Every time I turn around I notice something in my environment that amazes me. It’s not that I’m so easily amazed, it’s just that this environment–landscape, geography, and climate– are relatively new to me. I’ve never lived through a spring season in southern California, and I’m still learning what the seasonal shifts are like here, so the surprises keep coming. Everywhere there are bursts of unexpected color where there wasn’t any before, in the blooming trees, shrubs, and flowers that I don’t recognize, and in unfamiliar sweet scents in the early evening breeze whose origins I can only guess at.
For a right-on-my-front-doorstep example, take the Magnolia tree in front of our house. Though I’ve lived around them, Magnolias are not trees I know well. In the last few days we’ve been shown, by the tree itself, a spring change that for most trees might pass unnoticed while blossoms filling the branches get all of the glory.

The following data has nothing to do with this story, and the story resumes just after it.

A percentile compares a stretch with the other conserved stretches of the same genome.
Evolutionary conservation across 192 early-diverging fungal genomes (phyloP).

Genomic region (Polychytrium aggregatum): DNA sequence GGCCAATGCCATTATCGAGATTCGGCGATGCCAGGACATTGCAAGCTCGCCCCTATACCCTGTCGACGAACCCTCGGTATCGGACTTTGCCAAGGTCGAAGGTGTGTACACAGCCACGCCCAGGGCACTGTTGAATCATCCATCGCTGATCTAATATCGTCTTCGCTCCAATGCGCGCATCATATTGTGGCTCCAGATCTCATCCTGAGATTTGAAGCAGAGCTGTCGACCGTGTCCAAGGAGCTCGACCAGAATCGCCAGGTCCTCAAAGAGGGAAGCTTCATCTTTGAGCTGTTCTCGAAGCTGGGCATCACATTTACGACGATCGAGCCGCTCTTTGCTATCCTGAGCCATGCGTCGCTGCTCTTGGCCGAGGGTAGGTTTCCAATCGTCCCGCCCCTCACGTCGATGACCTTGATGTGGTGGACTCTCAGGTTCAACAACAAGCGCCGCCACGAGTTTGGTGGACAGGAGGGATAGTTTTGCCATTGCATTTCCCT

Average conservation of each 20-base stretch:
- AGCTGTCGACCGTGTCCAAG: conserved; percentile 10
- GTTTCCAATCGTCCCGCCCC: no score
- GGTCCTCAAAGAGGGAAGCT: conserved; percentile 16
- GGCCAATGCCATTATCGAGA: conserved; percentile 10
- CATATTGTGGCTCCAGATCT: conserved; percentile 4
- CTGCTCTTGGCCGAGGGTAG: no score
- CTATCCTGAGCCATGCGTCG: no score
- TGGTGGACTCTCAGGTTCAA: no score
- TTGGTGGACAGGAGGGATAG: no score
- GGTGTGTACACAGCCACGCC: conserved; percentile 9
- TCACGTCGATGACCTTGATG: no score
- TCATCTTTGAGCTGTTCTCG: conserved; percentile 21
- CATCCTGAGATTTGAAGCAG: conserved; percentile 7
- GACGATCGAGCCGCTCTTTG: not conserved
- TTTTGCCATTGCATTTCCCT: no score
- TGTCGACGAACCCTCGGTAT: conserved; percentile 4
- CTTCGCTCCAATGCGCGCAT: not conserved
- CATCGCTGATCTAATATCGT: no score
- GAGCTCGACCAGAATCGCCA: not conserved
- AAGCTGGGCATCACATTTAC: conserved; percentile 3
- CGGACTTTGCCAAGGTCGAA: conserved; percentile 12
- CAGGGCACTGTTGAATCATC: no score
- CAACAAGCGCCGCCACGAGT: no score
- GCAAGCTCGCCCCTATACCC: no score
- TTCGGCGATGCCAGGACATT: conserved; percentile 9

The other day my oldest son came running to show me something he’d found in the gutter in front of our house. It looked like a very thin shell or husk covered with a tannish-yellow fuzz, almost like fur. “What is this, Mom?” he wanted to know. I was at a loss at first, so we went together to investigate the area where he found it. We discovered lots of these ‘shells’ on the ground mixed in with fallen Magnolia leaves. Looking up into the tree I spotted many of the giant white buds and blossoms beginning to open in the branches, and there was our answer. The Magnolia buds are large teardrop-shaped bulbs that burst open into grapefruit-sized blossoms, dropping these furry husks to the ground.
Here’s what the kids collected under the tree:
I’m on the lookout for other spring oddities, these giant flowers are only one example of a brand new experience of spring.
This next picture was a lucky shot thanks to my zoom lens, taken up at a Magnolia blossom about eight feet above me. I didn’t even know the bee was in the photo until I looked at the image on my camera–that’s one happy buzzer!